I know we need to do more. But the big changes are not things that I can realistically do on my own, and so for me, I'm identifying 2% solutions that I can do to make my life slightly more climate friendly.

0% climate solutions
I will share one thing from my talk with my sister.
There is one thing that is zero percent effective at saving the planet, and it is feeling guilty but doing the exact same thing anyway.
Action is useful. Guilt is not.
My point in all of this is not to make anyone feel guilty, but to hopefully help people to feel more empowered. Start with something small, and do it, because small is better than nothing, and small changes are a practice of hope.
For the big stuff? Here's the biggest source of hope: Most of the people who are indifferent because they can get money now and won't be around for the worst years of climate change are going to die and stop being in charge.
Our goal is to try to preserve as much as possible for the time when (not if) that happens.

Hold Me
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This book contains a side character whose book I am unlikely to write at this point, and I'm very sorry about that because the backstory for it is one of my favorite things ever. I am going to share it with you because if I ever do write this book, it will come out in the first handful of pages so it's not really a spoiler.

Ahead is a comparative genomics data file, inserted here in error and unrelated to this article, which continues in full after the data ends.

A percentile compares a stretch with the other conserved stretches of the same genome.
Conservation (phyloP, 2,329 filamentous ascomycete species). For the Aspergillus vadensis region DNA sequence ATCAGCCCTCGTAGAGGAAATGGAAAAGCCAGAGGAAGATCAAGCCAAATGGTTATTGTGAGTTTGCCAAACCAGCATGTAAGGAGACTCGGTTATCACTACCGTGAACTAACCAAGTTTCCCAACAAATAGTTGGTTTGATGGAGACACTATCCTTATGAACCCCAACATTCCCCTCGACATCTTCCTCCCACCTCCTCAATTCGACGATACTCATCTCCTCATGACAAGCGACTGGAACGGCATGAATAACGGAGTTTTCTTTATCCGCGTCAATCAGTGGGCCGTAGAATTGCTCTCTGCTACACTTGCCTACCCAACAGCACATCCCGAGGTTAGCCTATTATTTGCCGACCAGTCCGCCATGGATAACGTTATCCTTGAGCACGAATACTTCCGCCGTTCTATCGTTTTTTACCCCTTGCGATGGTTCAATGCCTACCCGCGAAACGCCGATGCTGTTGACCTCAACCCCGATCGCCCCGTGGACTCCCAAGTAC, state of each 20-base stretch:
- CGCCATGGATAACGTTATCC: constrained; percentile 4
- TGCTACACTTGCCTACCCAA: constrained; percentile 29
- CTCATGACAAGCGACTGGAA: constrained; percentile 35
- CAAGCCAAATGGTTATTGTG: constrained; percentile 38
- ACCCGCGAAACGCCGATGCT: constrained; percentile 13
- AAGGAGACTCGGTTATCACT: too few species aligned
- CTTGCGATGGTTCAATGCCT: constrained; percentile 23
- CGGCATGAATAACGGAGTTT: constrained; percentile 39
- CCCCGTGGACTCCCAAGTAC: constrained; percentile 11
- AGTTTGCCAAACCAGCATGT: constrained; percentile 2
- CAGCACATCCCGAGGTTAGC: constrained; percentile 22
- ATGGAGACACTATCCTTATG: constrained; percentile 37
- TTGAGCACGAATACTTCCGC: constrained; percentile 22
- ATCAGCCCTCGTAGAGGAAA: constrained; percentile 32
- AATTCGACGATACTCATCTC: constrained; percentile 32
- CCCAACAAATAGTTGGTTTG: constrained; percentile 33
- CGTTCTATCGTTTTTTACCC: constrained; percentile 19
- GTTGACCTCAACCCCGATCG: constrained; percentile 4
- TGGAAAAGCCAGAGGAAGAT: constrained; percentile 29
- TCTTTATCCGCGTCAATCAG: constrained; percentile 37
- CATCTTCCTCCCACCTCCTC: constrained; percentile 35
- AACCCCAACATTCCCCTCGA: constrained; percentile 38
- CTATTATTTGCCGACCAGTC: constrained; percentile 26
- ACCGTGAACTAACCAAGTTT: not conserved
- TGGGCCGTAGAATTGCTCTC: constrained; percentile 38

Anyway, Anj, Maria's friend in this book has a pet shark that she has genetically modified to be biofluorescent, because who amongst us does not want a genetically modified pet shark?
In any event, this isn't simply normal mad scientist bullshit, although it is absolutely mad scientist bullshit. 
Not stated in this book: Anj is planning to one day genetically engineer reef sharks so that they can withstand higher ocean temperatures, because reef sharks are a keystone species in the coral reef ecosystem. They eat the medium-sized fish that would otherwise eat the small fish, leaving more small fish around. Small fish eat the algae that covers coral reefs in increasing numbers as the ocean temperature rises, and doing so makes the coral more resistant to bleaching. 
So yes, Anj is at the super-villain level of “I am building an army of genetically modified sharks” but she just wants to keep coral ecosystems alive for another quarter to half a degree of warming and I have to tell you one of the reasons I will probably never write this book is just the sheer glee I take in ARMY OF GENETICALLY MODIFIED SHARKS FOR CLIMATE EQUITY would probably wildly overshadow any romance.
This should not be read as my endorsement of genetically engineering sharks and releasing them in the wild without testing, because, while I think that would be extremely cool in the fictional sense, it's unethical in reality.
So don't do that. But if for some reason, you have genetically engineered sharks, please tell me all about it.
Buy Hold Me on:

Until next week!